Marshmallows …Where DO I start, well they have been around for donkeys years, and get the name from a plant (The Marsh Mallow plant of course) which the powdered roots were originally used to make a gelatinous medicine for sore throats, & later confections, mainly in the middle east at first.
Then us Europeans got in on the act and started messing about with them, the french mainly (of course they did, those confectionary geniuses) and they were then mainly made using gelatine or egg whites. due to the fact the original plant root was a bit hard to come by & wasn’t cheap. It was often flavoured with rose. These days the main bulk of theses spongy morsels is a boiled sugar syrup & gelatine thats flavoured.
Marshmallows have had a resurgence of late, “gourmet marshmallows” as they are known, are made with more natural ingredients, Like fruit purees, chocolate …even alcohol ! ( yes…I like that last one) People have been really inventive with them and coming up with all sorts of concoctions….so of course I had to have a play 😉
The following recipe is made with a gelatine base ( I am not keen on the egg white base) I know this isn’t really vegetarian friendly, but I will be updating this blog post once I have experimented with other bases like Agar and will keep you informed. But for now I am using a gelatine recipe, using a fruit puree as a flavour, in this case fig and berry, Mainly because at the time I was writing this post, summer had given way to Autumn and I was using these as they were in season.
I used ready made purees in this recipe from Boiron, Funkin purees are also perfect for this recipe (links below)
HALLOWEEN KLAXON !! Yes ! my fave part of the cakey calendar is about to fall upon us as I write, and I couldn’t resist using marshmallow for halloween treats. It’s spongy texture is perfect to make “flesh like” treats for the creepy season, I also used food pipettes filled with raspberry puree to add a bit of “mad scientist” to them and moulded the mix in some brain chocolate moulds I bought online (I will leave relevant links at the end of the post)
I flipping loved how they came out ! real creepy like 🙂 I have still used the pipettes in normal squares of marshmallow , so people can squeeze a bit of loveliness over them to add a bit of oomph, I have even used pipettes filled with cocktails (filth !)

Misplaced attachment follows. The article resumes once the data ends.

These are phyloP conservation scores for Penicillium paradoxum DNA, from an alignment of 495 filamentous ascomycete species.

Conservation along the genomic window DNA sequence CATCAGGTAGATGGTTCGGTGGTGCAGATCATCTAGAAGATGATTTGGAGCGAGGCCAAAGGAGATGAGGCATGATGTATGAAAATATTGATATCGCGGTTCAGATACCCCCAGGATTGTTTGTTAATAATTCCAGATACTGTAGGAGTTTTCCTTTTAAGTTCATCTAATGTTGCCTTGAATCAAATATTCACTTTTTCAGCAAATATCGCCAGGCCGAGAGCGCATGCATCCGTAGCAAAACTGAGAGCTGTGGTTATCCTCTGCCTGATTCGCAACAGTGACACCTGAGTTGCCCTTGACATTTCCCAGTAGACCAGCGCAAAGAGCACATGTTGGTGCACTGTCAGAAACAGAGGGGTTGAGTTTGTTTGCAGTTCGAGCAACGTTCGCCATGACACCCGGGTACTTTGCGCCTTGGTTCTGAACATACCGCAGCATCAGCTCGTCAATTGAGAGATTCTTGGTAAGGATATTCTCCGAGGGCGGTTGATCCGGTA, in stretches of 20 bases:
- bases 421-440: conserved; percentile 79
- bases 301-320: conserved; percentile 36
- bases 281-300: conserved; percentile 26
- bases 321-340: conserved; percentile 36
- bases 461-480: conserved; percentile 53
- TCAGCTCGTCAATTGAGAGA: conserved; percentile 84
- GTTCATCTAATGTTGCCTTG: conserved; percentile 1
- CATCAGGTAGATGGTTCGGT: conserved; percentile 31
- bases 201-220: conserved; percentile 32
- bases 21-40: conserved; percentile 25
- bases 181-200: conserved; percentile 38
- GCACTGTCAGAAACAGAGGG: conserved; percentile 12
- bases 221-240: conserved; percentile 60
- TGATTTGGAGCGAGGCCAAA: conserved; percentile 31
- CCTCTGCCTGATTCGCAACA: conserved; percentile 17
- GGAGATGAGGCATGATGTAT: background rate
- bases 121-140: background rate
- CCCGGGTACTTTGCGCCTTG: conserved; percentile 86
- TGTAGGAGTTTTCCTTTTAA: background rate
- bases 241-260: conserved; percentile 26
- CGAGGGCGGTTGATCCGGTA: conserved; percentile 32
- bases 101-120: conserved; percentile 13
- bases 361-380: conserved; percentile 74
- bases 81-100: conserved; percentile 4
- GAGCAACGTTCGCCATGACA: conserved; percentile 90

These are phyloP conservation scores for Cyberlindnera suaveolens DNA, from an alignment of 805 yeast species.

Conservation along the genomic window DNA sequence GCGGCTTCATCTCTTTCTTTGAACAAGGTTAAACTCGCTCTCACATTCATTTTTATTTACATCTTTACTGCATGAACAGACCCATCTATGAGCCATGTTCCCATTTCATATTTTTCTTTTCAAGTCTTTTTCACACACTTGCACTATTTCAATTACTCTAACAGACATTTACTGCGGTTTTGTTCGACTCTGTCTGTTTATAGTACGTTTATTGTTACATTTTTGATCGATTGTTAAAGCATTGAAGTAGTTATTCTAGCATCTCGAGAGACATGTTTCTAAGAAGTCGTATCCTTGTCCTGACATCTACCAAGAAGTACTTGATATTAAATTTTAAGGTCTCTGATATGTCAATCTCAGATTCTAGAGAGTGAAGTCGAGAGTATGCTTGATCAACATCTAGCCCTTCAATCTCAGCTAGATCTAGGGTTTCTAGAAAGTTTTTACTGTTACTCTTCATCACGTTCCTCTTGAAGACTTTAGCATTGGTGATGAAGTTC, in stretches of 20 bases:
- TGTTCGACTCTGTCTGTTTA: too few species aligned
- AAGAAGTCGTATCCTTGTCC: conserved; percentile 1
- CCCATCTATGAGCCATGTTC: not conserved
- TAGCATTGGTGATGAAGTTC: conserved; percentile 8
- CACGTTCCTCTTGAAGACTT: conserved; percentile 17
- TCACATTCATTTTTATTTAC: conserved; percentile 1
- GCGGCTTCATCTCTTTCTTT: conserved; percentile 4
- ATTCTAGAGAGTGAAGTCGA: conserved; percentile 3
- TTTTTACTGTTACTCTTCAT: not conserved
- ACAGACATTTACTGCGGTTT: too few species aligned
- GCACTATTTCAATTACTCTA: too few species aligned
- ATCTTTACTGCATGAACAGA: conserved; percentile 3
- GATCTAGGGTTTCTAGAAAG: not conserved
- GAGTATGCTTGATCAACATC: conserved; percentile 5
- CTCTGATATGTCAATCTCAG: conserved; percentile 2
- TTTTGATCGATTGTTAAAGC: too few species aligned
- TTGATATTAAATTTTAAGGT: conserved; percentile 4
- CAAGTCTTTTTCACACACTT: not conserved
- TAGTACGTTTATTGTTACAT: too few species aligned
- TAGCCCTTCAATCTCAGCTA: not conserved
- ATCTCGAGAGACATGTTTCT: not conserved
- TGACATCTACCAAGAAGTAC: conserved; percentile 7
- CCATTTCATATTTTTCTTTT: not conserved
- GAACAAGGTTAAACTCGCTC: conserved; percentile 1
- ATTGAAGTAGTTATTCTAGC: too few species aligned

You can use any combination of puree you want to, as with all these recipes and this blog, the aim is to get you to experiment yourselves 😉
Now I haven’t really touched on sugar boiling before, so heres a first, you will need a sugar/jam thermometer for this one…and keep it handy, as I have another recipe coming up which will need it soon.
YOU WILL NEED:
A heavy based saucepan
A Sugar/ Jam thermometer
An eight to ten inch cake tin or brownie pan.
An electric whisk and bowl.
20g gelatin powder or 7 leaves of Dr Oetker size gelatine, soaked in around 150mls of water.
150ml fig Puree 100ml raspberry puree* } You can use any combination of purees as long as you get a combined amount of 240mls liquid.
120g golden syrup
420g caster sugar
180ml water 1/2 tsp lemon juice ( to help the flavours “punch” through the sugar syrup)
Cornflour to dust.
Line your tin with oil or cake release spray, then line the bottom and side with baking parchment (not greaseproof paper) I find this better then cling film as it leaves less creases in the end product…you can dust it with cornflour too.
Mix the gelatine powder, purees & lemon juice together in your mixing bowl and allow the gelatine to soak up the liquid and swell. If using leaves soak them in the cold water until they have swelled and are spongey (bloomed) Then take them out squeezing out any excess water.
In your pan place the sugar, syrup, water and bring to the boil, continue boiling (washing down sides with a brush and water to stop crystals forming) and using the thermometer, keep boiling until it reaches 120c (hard ball) Take of the heat and leave until it stops bubbling.
Next (and be careful here as you are using a very hot liquid) whisk into puree/gelatine mix, gradually speed up the whisk until its high, and whisk until mix has doubled in size and is a much lighter colour…almost like bubble gum. If using leaves, pour the syrup over the puree and start whisking, as you add the soaked leaves, they will melt when they hit the heat of the syrup.
Using a greased spoon or spatula ease the marshmallow into your tin, place some more parchment over the top and press down. Leave to cool for at least 4 hours.
If you use the brain moulds, oil the moulds and dust with cornflour, pipe the mallow in each mould and press down to get the mould detail on each one.
when set, turn out the mallow onto a corn floured surface, cut into squares to size you want, you can dust with cornflour or dip in chocolate, or use food pipettes filled with fruit puree or alcohol to add a little something special.
With the brain moulds you can gently Peel them out the moulds. I brushed them with jam first to make them look “bloody”
You don’ t have to have brain moulds for a Halloween treat, brush squares of marshmallow with an edible skin tone food colour powder, and stick a pipette with red berry coulis in for a “cube of human flesh” … even better, while whisking the mallow, add a bit of green food paste to give a zombie flesh feel.
use the gallery* below to view the method, click on any image to enlarge.
*Note: The amounts look larger than they will for the recipe given above, as I make much larger amounts at work, I have adjusted recipe to give you a smaller amount, but the method shown is the same. Also colour may vary in photos as I have photographed different types I have made over the year, Images are just to illustrate the method
HALLOWEEN “FRANKENSTIEN” BRAINS GALLERY ! Make using recipe as above, will fill at least 8 brain moulds.
© The cake-Shaker 2014